Streamed on 26th June 2020

Malnutrition and poor metabolic health, including obesity and diabetes, is strongly linked to worse Covid-19 outcomes due to a compromised immune system.   There is disproportionally higher levels of hunger and malnutrition alongside the increasing trends of obesity and diabetes seen in low income countries and this is compounded with weak health systems at baseline which is particularly concerning in fragile states.   This webinar will review the current global pandemic and the risks through a nutrition and health lens; what the research gaps are; what can be done to strengthen current programmes and how to manage risk and prevent increased mortality through indirect consequences.  Finally identifying key priorities going forward and how to ensure evidence based recommendations translate into practice in a timely manner. 

Our speakers will be invited to address the following key questions 

  •  What are the current nutritional and health challengesknowledge and evidence gaps that are compounded by the COVID-19 pandemic 
  • What key priorities should be adopted to reduce risk and overall mortality in implementing nutrition and health programmes within the current global pandemic? (What would this look like in reality if implemented?)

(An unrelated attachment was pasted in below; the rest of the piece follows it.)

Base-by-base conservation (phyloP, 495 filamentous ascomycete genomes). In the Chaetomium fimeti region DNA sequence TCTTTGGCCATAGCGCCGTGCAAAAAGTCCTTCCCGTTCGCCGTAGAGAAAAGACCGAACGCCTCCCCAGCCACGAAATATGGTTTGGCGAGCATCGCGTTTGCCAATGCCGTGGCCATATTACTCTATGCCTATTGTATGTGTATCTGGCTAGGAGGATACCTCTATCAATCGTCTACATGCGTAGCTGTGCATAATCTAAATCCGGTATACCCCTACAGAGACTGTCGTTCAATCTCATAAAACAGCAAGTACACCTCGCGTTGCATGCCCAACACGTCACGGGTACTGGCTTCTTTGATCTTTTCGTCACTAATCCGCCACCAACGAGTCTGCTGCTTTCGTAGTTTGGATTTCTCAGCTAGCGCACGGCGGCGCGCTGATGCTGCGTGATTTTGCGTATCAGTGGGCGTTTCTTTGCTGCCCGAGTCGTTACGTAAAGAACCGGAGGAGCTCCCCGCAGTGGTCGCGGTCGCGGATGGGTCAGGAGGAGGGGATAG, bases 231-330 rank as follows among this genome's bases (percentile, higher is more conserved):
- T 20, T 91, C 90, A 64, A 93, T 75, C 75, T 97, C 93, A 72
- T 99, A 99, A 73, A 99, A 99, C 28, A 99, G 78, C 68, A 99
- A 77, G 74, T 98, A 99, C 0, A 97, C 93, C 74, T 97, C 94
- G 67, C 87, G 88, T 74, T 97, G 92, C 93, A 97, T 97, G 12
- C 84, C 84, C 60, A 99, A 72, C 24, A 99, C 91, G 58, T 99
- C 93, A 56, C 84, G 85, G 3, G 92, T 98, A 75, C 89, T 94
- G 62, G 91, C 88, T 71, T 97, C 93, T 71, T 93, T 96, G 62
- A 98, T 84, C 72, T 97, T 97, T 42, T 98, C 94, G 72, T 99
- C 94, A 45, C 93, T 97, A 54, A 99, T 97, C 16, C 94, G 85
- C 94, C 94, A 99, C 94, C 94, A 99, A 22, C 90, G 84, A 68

• What should change as we emerge from this pandemic; should our public health programmes be refocused and what are the research priorities needed to help shape future programmes for nutrition and health?       


  • Dr Timothy Roberton,Johns Hopkins School of Public Health.
  • Marie Mc Grath. Emergency Nutrition Network (ENN).
  • Sajia Mehjabeen Nutrition Advisor,SAL, Concern located in Bangladesh.
  • Suzana Almoosawi, Public Health Nutritionist, Nutritional Epidemiologist
  • Professor Ruairi BrughaFormer Head of Epidemiology and Public Health, RCSI, Ireland 

We are an alliance of governments and allied organizations. Our members engage institutions in effective and sustainable North-South partnerships. Our partnerships strengthen the capacity of the health workforce and institutions to provide quality health services for people in low and middle-income countries. We promote institutional health partnerships through knowledge generation, sharing best practice, collaboration, and advocacy.


The ESTHER Alliance is set in the general framework of the Sustainable Development Goals. We contribute mostly to SDG 3 Good Health and Wellbeing and SDF 17 Partnerships for the Goals. Those two goals taken together highlight not only what we want to achieve (better health for all, or Universal Health Coverage), but also how we want to achieve it (through better, more equal, and balanced partnerships.


This is a new tool for institutional health partnerships, EFFECt stands for EFFective in Embedding Change.  The tool specifically focusses on assessing implementation best practice, embedding change and the added benefits to individuals and institutions of using a partnership approach.  The EFFECt tool measures these in relation to capacity building activities irrespective of the focus of the specific intervention.